View from the pew


Proverbs 8: 1-4 and 22-31 Romans 5: 1-5 John 16: 12-15 Psalm 8


God’ (or whatever we call the ultimate reality behind everything) can be experienced in different ways. That makes some sense. But does the formal doctrine of ‘persons’ etc. still say anything we can believe in?


The doctrine of the Trinity has never made much sense to me. God, who created everything (including Himself!) is our Father but He is also his own Son, and He exists as a Spirit. Jesus was a real human being who died just like we do; but, absolutely uniquely, he came back from the dead and is still alive somewhere else now because he was God too. Indeed, the Son always existed as a part of God from the beginning of time, millions of years before there was a man from Nazareth called Jeshua ben Joseph. (A more accurate version of Jesus’ real name, in Hebrew/Aramaic, not Greek/English). The Holy Spirit is also God, but is not the same as the Father or the Son,(possibly). God is One, but also three. That’s the official view but who actually understands it? Maybe it’s time to let it go.


There is evidence to suggest that those who wrote the Creeds found it just as much of a struggle to be clear about what they mean and they ended up with a fudged compromise. Did they really need to bother? The Trinity as we have it is a late doctrine, and, perhaps surprisingly, you won’t find the actual word in the Bible at all. It was essentially designed to outlaw the Arian ‘heresy’ which said that Jesus was himself created and was therefore less than God. What they ended up with was a God who is in three persons, (though perhaps ‘personalities’ is a better translation), but there is still only one God; there is one ‘essence’ that they all share equally. I have heard massively complicated sermons on all this and at least tried to read some pretty complex books. It may help to see all this as imagery, not as ‘fact’ to be taken ‘literally’. I get that. The breath behind the Universe is relational; co-existent; like people in community. But that isn’t the expected view. It’s theTrinity, as defined by the C4thCE Church that is still required. There is no longer any room for debate about what the idea might actually mean. We just have to accept it.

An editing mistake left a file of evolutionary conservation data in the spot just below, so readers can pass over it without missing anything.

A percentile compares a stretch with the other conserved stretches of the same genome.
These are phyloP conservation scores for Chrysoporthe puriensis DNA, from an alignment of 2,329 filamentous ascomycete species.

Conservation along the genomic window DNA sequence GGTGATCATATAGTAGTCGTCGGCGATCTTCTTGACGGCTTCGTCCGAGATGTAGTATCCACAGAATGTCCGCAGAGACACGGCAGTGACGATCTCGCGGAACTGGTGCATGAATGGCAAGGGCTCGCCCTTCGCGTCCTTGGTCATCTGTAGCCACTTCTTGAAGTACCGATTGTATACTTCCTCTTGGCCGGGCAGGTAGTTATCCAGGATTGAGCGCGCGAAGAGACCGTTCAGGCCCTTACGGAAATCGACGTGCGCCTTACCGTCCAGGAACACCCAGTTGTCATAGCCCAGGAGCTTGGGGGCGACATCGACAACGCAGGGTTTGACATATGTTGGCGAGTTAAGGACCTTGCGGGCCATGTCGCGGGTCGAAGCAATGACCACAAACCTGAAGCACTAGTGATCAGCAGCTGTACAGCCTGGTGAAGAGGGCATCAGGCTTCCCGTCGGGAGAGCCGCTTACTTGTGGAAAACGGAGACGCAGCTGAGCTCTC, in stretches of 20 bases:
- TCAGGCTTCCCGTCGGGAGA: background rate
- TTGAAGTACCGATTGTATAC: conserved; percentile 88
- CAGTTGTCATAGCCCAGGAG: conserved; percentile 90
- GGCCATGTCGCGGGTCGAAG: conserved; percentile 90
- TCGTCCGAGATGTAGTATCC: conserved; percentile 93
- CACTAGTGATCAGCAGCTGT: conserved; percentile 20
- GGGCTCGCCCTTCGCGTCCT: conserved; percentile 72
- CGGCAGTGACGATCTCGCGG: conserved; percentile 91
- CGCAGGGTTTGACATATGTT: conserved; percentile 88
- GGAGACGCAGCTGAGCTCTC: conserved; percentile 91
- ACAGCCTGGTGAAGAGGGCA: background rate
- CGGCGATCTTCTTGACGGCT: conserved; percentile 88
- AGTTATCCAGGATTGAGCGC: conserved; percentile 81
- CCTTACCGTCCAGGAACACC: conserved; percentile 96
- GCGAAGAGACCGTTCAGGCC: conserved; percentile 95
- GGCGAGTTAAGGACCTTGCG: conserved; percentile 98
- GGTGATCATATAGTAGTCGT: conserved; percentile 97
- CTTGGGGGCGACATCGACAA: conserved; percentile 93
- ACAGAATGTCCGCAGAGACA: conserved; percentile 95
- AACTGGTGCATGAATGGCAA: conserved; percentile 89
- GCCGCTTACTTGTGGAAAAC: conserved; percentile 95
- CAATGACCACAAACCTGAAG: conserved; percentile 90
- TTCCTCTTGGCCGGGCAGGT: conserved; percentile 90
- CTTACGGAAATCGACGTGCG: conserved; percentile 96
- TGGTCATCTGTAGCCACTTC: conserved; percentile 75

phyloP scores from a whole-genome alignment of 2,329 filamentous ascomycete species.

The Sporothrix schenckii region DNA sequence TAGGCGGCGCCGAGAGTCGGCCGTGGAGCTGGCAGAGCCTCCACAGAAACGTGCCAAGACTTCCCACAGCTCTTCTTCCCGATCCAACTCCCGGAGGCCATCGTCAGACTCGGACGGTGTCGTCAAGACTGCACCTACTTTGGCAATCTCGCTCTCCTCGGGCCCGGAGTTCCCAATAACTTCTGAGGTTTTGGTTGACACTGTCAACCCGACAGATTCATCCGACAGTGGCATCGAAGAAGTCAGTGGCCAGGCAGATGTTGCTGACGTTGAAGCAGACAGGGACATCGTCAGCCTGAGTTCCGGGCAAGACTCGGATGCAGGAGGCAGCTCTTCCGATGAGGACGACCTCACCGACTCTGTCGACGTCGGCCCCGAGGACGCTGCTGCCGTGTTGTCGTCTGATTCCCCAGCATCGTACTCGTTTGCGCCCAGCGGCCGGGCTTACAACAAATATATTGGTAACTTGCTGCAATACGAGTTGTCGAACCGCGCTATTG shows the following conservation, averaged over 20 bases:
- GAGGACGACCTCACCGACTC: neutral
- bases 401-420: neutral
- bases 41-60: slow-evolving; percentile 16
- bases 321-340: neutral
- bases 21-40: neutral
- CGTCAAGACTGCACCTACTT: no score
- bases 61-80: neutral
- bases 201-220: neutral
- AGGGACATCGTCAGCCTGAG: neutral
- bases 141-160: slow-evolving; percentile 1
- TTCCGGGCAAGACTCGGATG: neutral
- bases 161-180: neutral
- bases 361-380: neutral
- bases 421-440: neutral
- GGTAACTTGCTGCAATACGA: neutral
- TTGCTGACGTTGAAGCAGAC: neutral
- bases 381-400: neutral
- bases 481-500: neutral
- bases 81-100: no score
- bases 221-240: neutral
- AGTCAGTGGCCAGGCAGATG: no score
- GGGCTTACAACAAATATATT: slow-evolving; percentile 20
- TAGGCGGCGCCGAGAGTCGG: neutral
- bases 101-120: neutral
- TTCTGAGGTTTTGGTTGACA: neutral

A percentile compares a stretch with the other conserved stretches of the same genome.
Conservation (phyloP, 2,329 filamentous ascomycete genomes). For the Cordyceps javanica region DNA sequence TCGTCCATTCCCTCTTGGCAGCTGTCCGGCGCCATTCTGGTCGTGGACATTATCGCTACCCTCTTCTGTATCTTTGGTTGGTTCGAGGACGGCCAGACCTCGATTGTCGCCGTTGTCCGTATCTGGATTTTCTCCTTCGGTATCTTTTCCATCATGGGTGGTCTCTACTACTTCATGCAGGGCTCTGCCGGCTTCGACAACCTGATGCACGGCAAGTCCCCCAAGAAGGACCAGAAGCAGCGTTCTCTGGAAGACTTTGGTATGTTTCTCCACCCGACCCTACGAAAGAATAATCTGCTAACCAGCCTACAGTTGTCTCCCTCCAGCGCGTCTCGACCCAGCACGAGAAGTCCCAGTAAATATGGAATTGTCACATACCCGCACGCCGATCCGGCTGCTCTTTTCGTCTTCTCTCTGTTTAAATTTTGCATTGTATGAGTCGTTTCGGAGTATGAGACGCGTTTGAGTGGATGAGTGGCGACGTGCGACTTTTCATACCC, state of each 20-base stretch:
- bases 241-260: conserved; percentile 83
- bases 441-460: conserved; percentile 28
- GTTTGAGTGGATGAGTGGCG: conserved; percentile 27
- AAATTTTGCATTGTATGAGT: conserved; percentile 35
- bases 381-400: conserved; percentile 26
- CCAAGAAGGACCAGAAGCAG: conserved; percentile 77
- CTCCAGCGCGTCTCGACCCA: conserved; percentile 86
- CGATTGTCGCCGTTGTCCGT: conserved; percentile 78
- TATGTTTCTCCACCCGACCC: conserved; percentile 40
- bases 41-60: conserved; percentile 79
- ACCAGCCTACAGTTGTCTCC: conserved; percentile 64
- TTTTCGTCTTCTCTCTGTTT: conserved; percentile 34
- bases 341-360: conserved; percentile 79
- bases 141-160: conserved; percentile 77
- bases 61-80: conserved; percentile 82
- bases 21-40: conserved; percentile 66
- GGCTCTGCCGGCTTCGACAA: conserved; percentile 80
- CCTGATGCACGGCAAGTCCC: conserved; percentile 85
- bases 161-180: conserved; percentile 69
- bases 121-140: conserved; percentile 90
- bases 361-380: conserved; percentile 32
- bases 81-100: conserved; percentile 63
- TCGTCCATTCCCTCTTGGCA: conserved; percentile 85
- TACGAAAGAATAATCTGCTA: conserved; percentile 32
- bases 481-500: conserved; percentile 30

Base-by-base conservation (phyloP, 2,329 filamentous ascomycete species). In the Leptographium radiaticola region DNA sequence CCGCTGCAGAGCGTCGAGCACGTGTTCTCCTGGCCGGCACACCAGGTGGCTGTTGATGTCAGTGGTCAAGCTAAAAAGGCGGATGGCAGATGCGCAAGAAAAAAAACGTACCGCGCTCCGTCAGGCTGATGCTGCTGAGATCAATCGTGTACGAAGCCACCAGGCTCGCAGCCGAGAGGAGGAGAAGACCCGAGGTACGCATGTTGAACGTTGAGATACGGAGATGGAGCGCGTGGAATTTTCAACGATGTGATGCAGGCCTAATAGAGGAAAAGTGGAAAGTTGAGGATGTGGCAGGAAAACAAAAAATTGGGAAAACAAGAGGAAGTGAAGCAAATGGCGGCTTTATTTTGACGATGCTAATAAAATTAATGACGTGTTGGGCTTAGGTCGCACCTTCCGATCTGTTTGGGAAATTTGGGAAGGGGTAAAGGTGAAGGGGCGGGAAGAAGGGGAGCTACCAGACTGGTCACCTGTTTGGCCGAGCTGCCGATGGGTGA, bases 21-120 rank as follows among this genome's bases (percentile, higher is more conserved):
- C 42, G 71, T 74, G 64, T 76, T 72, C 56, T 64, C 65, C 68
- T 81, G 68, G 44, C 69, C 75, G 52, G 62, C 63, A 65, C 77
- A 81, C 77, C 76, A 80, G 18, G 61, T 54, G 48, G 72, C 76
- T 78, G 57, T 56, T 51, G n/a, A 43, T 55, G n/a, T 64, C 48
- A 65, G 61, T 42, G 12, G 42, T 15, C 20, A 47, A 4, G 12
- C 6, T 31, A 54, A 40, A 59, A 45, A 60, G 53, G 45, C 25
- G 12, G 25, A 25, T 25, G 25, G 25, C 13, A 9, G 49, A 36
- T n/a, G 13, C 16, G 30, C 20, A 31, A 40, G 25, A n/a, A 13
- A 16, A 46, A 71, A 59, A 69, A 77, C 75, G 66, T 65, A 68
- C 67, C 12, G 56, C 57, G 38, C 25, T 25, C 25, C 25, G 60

The readings for today illustrate just how far distant the formal doctrine of ‘The Trinity’ is from the more tentative ideas in the Bible. The OT passage is actually about ‘Wisdom’, almost a fourth member of the team! It is not about a pre-existent Son/Christ: that’s reading back from later beliefs, not being true to the writer at the time. In the OT ‘Wisdom’ is a personification of the moral glue that holds people together. It was mostly taught as advice for living or expressed in poetry. We might now use the term ‘conscience’ or ‘reason’.(Logos can be translated as ‘the principle of order and knowledge’.Perhaps John adapts this idea from elements of both Hebrew and Greek tradition at the opening of his gospel to say that Jesus now represents what Wisdom used to mean). Like a trusted teacher, ‘Wisdom’ guides our essential human ability to choose between good and evil; now Jesus has become that idea in human flesh.


An extract from his sermon‘ Not Your Usual Sermon’ June 9th–August 25th2019